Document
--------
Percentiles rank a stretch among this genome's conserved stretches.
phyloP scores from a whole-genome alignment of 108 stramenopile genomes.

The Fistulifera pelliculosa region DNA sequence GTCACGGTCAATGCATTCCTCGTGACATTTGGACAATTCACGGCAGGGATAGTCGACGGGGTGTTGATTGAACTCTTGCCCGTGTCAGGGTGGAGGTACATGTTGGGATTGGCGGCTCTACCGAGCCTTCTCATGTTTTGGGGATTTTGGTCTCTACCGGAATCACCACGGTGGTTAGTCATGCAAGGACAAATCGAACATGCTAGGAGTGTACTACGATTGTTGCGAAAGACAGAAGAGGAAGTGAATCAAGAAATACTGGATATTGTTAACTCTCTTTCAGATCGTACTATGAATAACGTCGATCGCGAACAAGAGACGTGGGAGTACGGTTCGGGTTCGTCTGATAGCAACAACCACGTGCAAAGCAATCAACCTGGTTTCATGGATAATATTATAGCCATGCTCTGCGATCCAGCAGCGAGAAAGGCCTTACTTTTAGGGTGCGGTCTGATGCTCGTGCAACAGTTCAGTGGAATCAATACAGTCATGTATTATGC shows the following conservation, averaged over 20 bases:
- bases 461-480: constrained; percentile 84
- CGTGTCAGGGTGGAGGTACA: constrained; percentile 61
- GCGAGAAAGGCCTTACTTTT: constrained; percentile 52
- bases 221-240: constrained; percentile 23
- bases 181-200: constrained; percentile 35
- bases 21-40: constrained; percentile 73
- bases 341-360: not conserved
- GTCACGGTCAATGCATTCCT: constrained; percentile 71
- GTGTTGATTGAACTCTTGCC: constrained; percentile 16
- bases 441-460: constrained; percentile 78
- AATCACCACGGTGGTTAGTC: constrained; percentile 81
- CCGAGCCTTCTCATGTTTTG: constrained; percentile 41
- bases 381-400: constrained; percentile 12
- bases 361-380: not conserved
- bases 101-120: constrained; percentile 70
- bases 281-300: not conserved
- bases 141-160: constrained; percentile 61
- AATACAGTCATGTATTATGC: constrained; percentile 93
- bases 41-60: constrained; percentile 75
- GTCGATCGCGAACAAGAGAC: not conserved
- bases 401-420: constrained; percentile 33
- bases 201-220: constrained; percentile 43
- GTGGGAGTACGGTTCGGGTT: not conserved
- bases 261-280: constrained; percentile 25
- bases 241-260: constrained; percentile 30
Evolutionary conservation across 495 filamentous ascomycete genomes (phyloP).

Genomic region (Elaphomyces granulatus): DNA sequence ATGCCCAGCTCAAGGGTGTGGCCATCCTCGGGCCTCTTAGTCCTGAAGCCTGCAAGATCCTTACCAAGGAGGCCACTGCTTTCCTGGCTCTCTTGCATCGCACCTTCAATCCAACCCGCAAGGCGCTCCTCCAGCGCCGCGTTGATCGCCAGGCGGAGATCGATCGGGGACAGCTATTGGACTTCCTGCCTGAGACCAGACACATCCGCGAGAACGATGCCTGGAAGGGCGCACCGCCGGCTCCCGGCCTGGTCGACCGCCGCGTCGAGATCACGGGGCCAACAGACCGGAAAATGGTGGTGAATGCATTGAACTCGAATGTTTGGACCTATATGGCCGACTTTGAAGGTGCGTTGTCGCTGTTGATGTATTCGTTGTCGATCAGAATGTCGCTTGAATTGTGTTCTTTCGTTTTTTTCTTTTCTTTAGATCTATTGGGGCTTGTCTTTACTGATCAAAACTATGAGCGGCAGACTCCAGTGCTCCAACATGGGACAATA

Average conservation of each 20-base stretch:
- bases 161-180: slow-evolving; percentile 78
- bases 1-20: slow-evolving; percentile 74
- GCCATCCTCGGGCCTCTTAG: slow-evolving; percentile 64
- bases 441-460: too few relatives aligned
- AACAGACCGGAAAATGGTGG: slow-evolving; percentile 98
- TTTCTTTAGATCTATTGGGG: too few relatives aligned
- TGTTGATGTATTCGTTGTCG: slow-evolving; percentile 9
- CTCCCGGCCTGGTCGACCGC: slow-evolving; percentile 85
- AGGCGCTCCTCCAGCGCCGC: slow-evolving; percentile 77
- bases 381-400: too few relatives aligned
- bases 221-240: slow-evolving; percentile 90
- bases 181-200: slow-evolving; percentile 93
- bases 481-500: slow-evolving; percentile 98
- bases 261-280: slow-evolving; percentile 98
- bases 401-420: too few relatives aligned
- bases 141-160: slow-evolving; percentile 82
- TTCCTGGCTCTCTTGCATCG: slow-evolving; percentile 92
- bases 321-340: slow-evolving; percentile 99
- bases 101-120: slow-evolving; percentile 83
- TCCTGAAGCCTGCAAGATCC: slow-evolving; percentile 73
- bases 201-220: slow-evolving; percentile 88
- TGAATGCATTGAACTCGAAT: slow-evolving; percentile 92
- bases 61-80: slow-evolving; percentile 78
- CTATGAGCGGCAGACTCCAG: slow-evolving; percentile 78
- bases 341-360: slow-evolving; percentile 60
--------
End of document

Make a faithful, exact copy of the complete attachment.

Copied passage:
Percentiles rank a stretch among this genome's conserved stretches.
phyloP scores from a whole-genome alignment of 108 stramenopile genomes.

The Fistulifera pelliculosa region DNA sequence GTCACGGTCAATGCATTCCTCGTGACATTTGGACAATTCACGGCAGGGATAGTCGACGGGGTGTTGATTGAACTCTTGCCCGTGTCAGGGTGGAGGTACATGTTGGGATTGGCGGCTCTACCGAGCCTTCTCATGTTTTGGGGATTTTGGTCTCTACCGGAATCACCACGGTGGTTAGTCATGCAAGGACAAATCGAACATGCTAGGAGTGTACTACGATTGTTGCGAAAGACAGAAGAGGAAGTGAATCAAGAAATACTGGATATTGTTAACTCTCTTTCAGATCGTACTATGAATAACGTCGATCGCGAACAAGAGACGTGGGAGTACGGTTCGGGTTCGTCTGATAGCAACAACCACGTGCAAAGCAATCAACCTGGTTTCATGGATAATATTATAGCCATGCTCTGCGATCCAGCAGCGAGAAAGGCCTTACTTTTAGGGTGCGGTCTGATGCTCGTGCAACAGTTCAGTGGAATCAATACAGTCATGTATTATGC shows the following conservation, averaged over 20 bases:
- bases 461-480: constrained; percentile 84
- CGTGTCAGGGTGGAGGTACA: constrained; percentile 61
- GCGAGAAAGGCCTTACTTTT: constrained; percentile 52
- bases 221-240: constrained; percentile 23
- bases 181-200: constrained; percentile 35
- bases 21-40: constrained; percentile 73
- bases 341-360: not conserved
- GTCACGGTCAATGCATTCCT: constrained; percentile 71
- GTGTTGATTGAACTCTTGCC: constrained; percentile 16
- bases 441-460: constrained; percentile 78
- AATCACCACGGTGGTTAGTC: constrained; percentile 81
- CCGAGCCTTCTCATGTTTTG: constrained; percentile 41
- bases 381-400: constrained; percentile 12
- bases 361-380: not conserved
- bases 101-120: constrained; percentile 70
- bases 281-300: not conserved
- bases 141-160: constrained; percentile 61
- AATACAGTCATGTATTATGC: constrained; percentile 93
- bases 41-60: constrained; percentile 75
- GTCGATCGCGAACAAGAGAC: not conserved
- bases 401-420: constrained; percentile 33
- bases 201-220: constrained; percentile 43
- GTGGGAGTACGGTTCGGGTT: not conserved
- bases 261-280: constrained; percentile 25
- bases 241-260: constrained; percentile 30
Evolutionary conservation across 495 filamentous ascomycete genomes (phyloP).

Genomic region (Elaphomyces granulatus): DNA sequence ATGCCCAGCTCAAGGGTGTGGCCATCCTCGGGCCTCTTAGTCCTGAAGCCTGCAAGATCCTTACCAAGGAGGCCACTGCTTTCCTGGCTCTCTTGCATCGCACCTTCAATCCAACCCGCAAGGCGCTCCTCCAGCGCCGCGTTGATCGCCAGGCGGAGATCGATCGGGGACAGCTATTGGACTTCCTGCCTGAGACCAGACACATCCGCGAGAACGATGCCTGGAAGGGCGCACCGCCGGCTCCCGGCCTGGTCGACCGCCGCGTCGAGATCACGGGGCCAACAGACCGGAAAATGGTGGTGAATGCATTGAACTCGAATGTTTGGACCTATATGGCCGACTTTGAAGGTGCGTTGTCGCTGTTGATGTATTCGTTGTCGATCAGAATGTCGCTTGAATTGTGTTCTTTCGTTTTTTTCTTTTCTTTAGATCTATTGGGGCTTGTCTTTACTGATCAAAACTATGAGCGGCAGACTCCAGTGCTCCAACATGGGACAATA

Average conservation of each 20-base stretch:
- bases 161-180: slow-evolving; percentile 78
- bases 1-20: slow-evolving; percentile 74
- GCCATCCTCGGGCCTCTTAG: slow-evolving; percentile 64
- bases 441-460: too few relatives aligned
- AACAGACCGGAAAATGGTGG: slow-evolving; percentile 98
- TTTCTTTAGATCTATTGGGG: too few relatives aligned
- TGTTGATGTATTCGTTGTCG: slow-evolving; percentile 9
- CTCCCGGCCTGGTCGACCGC: slow-evolving; percentile 85
- AGGCGCTCCTCCAGCGCCGC: slow-evolving; percentile 77
- bases 381-400: too few relatives aligned
- bases 221-240: slow-evolving; percentile 90
- bases 181-200: slow-evolving; percentile 93
- bases 481-500: slow-evolving; percentile 98
- bases 261-280: slow-evolving; percentile 98
- bases 401-420: too few relatives aligned
- bases 141-160: slow-evolving; percentile 82
- TTCCTGGCTCTCTTGCATCG: slow-evolving; percentile 92
- bases 321-340: slow-evolving; percentile 99
- bases 101-120: slow-evolving; percentile 83
- TCCTGAAGCCTGCAAGATCC: slow-evolving; percentile 73
- bases 201-220: slow-evolving; percentile 88
- TGAATGCATTGAACTCGAAT: slow-evolving; percentile 92
- bases 61-80: slow-evolving; percentile 78
- CTATGAGCGGCAGACTCCAG: slow-evolving; percentile 78
- bases 341-360: slow-evolving; percentile 60